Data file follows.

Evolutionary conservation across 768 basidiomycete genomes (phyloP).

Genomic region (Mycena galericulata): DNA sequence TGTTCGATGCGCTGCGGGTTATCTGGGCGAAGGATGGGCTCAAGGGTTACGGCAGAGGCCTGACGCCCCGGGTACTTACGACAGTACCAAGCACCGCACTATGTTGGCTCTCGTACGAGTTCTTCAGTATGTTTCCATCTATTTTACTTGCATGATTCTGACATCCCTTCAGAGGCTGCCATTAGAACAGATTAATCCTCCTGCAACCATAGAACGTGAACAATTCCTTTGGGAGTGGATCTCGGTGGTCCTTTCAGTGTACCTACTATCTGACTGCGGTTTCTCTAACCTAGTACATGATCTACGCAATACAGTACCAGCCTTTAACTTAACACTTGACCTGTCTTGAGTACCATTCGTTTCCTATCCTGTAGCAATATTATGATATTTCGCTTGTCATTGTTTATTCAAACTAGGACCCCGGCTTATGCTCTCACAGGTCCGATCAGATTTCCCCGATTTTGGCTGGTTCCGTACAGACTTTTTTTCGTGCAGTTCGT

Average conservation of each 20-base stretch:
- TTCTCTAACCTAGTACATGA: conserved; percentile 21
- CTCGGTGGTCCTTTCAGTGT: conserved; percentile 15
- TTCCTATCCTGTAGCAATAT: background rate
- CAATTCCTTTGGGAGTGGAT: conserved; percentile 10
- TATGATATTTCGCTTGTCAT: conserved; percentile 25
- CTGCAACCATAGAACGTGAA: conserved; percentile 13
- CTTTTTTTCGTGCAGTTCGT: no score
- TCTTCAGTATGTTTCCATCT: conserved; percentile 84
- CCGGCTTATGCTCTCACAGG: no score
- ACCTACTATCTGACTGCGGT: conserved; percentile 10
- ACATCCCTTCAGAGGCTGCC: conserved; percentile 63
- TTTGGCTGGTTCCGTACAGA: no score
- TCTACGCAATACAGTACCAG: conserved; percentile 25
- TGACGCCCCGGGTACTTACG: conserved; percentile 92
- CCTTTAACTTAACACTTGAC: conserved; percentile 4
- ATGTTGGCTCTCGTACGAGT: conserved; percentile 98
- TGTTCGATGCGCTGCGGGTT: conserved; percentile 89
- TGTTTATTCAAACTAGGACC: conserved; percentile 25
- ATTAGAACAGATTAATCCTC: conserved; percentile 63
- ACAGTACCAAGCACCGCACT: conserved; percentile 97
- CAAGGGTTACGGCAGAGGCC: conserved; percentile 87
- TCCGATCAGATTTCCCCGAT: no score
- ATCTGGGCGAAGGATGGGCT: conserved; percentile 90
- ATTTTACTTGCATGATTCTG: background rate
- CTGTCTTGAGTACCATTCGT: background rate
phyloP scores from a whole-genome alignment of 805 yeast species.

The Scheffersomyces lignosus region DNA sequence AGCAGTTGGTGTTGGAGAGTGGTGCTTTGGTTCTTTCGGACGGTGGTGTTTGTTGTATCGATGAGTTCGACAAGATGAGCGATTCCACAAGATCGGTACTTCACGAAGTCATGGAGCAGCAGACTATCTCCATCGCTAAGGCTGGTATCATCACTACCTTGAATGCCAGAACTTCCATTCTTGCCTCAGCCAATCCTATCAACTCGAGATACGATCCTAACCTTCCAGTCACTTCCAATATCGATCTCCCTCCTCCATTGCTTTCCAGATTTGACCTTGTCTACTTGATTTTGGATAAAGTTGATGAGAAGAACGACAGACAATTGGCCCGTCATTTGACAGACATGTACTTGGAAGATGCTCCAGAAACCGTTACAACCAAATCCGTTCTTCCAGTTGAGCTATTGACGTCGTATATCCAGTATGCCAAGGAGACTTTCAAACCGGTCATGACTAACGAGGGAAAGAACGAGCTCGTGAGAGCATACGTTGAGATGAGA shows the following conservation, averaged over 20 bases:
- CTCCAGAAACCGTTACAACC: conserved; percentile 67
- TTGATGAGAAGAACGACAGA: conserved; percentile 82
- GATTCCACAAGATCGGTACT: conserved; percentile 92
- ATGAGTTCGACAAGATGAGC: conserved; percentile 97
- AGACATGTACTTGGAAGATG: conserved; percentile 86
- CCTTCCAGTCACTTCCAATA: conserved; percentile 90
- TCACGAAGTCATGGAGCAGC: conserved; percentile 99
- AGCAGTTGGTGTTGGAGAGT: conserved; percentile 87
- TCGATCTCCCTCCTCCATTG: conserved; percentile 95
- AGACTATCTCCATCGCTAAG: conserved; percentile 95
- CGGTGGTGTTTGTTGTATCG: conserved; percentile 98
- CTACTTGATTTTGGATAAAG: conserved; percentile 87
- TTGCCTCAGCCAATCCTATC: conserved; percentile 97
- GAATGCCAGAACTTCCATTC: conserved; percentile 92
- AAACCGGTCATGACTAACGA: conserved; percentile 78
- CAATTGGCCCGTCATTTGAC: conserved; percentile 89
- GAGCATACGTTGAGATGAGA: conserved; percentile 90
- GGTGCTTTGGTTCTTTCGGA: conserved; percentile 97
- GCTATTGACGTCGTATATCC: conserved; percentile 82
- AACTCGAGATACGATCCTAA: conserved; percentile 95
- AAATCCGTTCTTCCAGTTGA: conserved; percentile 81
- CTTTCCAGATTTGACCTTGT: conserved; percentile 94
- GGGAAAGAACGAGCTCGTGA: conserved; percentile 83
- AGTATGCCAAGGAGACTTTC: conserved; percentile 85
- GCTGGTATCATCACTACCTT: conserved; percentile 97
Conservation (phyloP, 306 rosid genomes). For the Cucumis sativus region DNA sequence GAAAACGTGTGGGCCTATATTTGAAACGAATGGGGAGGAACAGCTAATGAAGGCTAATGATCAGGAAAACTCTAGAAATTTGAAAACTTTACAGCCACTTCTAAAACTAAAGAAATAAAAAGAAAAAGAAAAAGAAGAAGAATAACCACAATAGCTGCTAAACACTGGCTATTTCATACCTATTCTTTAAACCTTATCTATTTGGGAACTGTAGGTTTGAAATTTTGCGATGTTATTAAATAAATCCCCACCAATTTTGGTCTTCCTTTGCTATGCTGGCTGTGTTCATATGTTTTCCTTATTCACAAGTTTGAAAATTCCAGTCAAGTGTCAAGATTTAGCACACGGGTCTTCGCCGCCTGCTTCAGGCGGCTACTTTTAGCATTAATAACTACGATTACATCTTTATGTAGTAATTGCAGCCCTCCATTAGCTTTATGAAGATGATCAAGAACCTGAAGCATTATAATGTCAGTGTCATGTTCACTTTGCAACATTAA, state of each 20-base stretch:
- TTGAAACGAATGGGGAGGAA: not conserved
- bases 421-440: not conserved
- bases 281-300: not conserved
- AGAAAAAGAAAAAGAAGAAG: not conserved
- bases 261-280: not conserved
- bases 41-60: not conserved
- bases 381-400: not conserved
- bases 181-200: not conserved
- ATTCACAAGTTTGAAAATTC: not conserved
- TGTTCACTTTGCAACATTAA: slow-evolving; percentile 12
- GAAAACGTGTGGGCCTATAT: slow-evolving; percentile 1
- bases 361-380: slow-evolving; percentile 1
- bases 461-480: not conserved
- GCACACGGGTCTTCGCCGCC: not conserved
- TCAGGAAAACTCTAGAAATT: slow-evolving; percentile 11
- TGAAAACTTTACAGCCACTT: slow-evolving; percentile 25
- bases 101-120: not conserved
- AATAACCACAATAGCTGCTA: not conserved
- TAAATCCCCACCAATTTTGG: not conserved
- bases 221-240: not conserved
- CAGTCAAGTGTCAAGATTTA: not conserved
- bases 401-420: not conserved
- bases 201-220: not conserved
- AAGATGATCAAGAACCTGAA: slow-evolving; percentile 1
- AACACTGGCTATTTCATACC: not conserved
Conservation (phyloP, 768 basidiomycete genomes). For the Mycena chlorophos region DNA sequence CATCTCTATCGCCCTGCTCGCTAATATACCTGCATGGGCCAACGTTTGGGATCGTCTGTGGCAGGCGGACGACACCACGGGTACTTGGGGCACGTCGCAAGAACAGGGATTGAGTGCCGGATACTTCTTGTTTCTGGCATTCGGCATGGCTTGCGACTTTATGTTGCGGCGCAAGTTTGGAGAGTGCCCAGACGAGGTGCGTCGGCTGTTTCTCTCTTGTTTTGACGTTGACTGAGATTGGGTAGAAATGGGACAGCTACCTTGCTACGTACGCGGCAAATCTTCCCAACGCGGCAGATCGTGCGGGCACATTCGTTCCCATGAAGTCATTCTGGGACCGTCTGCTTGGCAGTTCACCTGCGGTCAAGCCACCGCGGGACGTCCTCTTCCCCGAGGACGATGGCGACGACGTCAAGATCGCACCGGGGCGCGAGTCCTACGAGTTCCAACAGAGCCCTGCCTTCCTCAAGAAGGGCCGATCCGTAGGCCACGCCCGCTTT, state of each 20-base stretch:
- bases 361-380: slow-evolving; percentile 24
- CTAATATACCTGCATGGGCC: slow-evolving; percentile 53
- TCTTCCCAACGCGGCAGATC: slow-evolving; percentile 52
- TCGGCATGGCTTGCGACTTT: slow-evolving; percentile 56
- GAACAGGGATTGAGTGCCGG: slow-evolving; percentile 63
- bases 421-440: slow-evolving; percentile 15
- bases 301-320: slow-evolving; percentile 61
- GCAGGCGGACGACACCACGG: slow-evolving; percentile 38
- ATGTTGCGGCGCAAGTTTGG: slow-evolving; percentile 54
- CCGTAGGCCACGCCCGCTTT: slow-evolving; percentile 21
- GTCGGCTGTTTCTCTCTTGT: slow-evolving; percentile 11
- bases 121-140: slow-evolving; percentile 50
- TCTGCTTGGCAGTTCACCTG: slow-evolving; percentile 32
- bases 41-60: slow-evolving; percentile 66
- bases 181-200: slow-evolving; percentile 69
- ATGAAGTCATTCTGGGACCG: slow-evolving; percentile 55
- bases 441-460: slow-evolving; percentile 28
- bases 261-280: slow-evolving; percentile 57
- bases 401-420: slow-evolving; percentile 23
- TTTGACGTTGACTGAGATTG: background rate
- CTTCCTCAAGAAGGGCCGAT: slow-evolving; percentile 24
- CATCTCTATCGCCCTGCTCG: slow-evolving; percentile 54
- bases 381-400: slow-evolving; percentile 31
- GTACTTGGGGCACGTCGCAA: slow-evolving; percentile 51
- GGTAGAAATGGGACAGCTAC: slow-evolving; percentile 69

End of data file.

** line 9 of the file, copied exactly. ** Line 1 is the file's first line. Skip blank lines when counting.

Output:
- CTGCAACCATAGAACGTGAA: conserved; percentile 13